Several families and love ones are counting their losses following the revolt that swept through northern African country of Egypt recently. It led to the resignation of the antagonist president Hosni Mubarak [the main objective of the uprising]. One of those unsung heroes is Ahmed Bassiouny who died on January 28.
Bassiouny was a sound, visual artist and musician, teacher assistant at the Faculty of Art Education, Painting and Drawing Department, Helwan University.
As a true believer in the Egyptian uprising, the father of two bought a mask to protect himself and hit the street with his camera on January 27 to chronicle the event at the Tahrir Square. He was full of smiles but little did he know he would return with a frown and groans. That very afternoon at about 12:09pm he wrote on his facebook status: “The national security forces have beaten me severely in (es3af) area today. this will not stop me from going down again tomorrow to protest, they wanted it to turn in to war, we wanted to keep it peaceful, trying to win back any of our dignity. I’m still holding strong to expressing myself politely.”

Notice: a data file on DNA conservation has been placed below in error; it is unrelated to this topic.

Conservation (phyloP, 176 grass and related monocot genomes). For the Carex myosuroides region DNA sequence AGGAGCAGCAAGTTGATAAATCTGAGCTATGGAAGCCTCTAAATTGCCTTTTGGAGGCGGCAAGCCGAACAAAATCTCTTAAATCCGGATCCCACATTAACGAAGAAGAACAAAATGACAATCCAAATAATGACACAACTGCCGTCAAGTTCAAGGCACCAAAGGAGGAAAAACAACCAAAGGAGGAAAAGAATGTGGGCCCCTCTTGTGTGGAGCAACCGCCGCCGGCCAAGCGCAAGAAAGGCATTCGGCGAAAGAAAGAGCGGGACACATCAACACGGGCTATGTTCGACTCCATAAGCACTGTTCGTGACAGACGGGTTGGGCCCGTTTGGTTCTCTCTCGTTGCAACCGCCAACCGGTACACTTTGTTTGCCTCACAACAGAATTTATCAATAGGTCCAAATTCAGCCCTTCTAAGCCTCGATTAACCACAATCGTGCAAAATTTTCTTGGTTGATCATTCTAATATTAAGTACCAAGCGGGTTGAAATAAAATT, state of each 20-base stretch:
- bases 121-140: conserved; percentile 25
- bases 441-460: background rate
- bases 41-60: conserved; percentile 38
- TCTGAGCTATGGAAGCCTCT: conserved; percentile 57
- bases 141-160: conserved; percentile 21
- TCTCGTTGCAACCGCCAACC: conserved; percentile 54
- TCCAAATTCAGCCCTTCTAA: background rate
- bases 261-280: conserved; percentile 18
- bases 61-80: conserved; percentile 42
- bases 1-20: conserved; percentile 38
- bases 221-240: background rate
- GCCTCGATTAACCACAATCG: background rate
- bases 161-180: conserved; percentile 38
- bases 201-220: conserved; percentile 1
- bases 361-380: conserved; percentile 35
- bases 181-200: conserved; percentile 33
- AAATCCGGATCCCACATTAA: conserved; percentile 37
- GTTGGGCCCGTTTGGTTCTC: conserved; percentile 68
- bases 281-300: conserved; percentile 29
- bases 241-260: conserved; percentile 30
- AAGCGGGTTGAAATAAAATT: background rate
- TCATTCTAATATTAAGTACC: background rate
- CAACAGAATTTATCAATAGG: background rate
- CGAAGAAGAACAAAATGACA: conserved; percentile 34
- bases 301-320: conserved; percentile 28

Indeed, Bassiouny returned to the street the next day but that happened to be his last performance on the mortal stage. He disappeared. Five days later the inept motionless remains of the 32-year-old father was found at a remote hospital, choked with gas and with rubber bullet wounds with fractures all over.
“He lost his life because of his ideas.